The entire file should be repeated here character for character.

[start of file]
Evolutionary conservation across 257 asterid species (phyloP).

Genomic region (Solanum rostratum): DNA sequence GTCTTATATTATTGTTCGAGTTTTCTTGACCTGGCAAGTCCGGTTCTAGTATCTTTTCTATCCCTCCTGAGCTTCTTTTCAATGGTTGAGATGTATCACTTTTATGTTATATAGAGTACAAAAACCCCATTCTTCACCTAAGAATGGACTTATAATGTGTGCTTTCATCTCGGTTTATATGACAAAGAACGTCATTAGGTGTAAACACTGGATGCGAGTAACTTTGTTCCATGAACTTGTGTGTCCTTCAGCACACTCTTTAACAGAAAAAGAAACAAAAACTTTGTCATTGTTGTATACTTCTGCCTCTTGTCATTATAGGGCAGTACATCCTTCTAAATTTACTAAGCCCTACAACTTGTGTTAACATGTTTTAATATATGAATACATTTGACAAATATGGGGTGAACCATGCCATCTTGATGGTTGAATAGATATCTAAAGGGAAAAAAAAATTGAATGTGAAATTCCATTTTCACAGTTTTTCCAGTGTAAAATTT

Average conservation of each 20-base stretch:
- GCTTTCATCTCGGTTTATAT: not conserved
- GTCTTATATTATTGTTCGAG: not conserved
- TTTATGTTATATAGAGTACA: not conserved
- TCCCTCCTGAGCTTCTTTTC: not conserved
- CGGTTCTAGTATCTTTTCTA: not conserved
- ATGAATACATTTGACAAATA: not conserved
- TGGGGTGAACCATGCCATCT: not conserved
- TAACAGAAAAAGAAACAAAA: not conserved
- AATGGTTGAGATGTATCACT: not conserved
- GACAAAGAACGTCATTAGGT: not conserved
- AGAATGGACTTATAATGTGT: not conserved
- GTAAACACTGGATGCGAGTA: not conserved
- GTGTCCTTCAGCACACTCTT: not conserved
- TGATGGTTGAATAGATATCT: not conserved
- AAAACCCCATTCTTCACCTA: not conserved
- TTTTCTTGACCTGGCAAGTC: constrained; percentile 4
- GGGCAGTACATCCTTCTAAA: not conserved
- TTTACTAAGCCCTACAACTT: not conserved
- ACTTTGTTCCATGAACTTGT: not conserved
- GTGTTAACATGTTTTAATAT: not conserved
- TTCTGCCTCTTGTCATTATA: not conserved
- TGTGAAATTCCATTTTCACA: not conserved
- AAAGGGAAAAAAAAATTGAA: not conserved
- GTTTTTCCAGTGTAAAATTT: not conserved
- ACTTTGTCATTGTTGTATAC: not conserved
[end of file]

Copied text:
Evolutionary conservation across 257 asterid species (phyloP).

Genomic region (Solanum rostratum): DNA sequence GTCTTATATTATTGTTCGAGTTTTCTTGACCTGGCAAGTCCGGTTCTAGTATCTTTTCTATCCCTCCTGAGCTTCTTTTCAATGGTTGAGATGTATCACTTTTATGTTATATAGAGTACAAAAACCCCATTCTTCACCTAAGAATGGACTTATAATGTGTGCTTTCATCTCGGTTTATATGACAAAGAACGTCATTAGGTGTAAACACTGGATGCGAGTAACTTTGTTCCATGAACTTGTGTGTCCTTCAGCACACTCTTTAACAGAAAAAGAAACAAAAACTTTGTCATTGTTGTATACTTCTGCCTCTTGTCATTATAGGGCAGTACATCCTTCTAAATTTACTAAGCCCTACAACTTGTGTTAACATGTTTTAATATATGAATACATTTGACAAATATGGGGTGAACCATGCCATCTTGATGGTTGAATAGATATCTAAAGGGAAAAAAAAATTGAATGTGAAATTCCATTTTCACAGTTTTTCCAGTGTAAAATTT

Average conservation of each 20-base stretch:
- GCTTTCATCTCGGTTTATAT: not conserved
- GTCTTATATTATTGTTCGAG: not conserved
- TTTATGTTATATAGAGTACA: not conserved
- TCCCTCCTGAGCTTCTTTTC: not conserved
- CGGTTCTAGTATCTTTTCTA: not conserved
- ATGAATACATTTGACAAATA: not conserved
- TGGGGTGAACCATGCCATCT: not conserved
- TAACAGAAAAAGAAACAAAA: not conserved
- AATGGTTGAGATGTATCACT: not conserved
- GACAAAGAACGTCATTAGGT: not conserved
- AGAATGGACTTATAATGTGT: not conserved
- GTAAACACTGGATGCGAGTA: not conserved
- GTGTCCTTCAGCACACTCTT: not conserved
- TGATGGTTGAATAGATATCT: not conserved
- AAAACCCCATTCTTCACCTA: not conserved
- TTTTCTTGACCTGGCAAGTC: constrained; percentile 4
- GGGCAGTACATCCTTCTAAA: not conserved
- TTTACTAAGCCCTACAACTT: not conserved
- ACTTTGTTCCATGAACTTGT: not conserved
- GTGTTAACATGTTTTAATAT: not conserved
- TTCTGCCTCTTGTCATTATA: not conserved
- TGTGAAATTCCATTTTCACA: not conserved
- AAAGGGAAAAAAAAATTGAA: not conserved
- GTTTTTCCAGTGTAAAATTT: not conserved
- ACTTTGTCATTGTTGTATAC: not conserved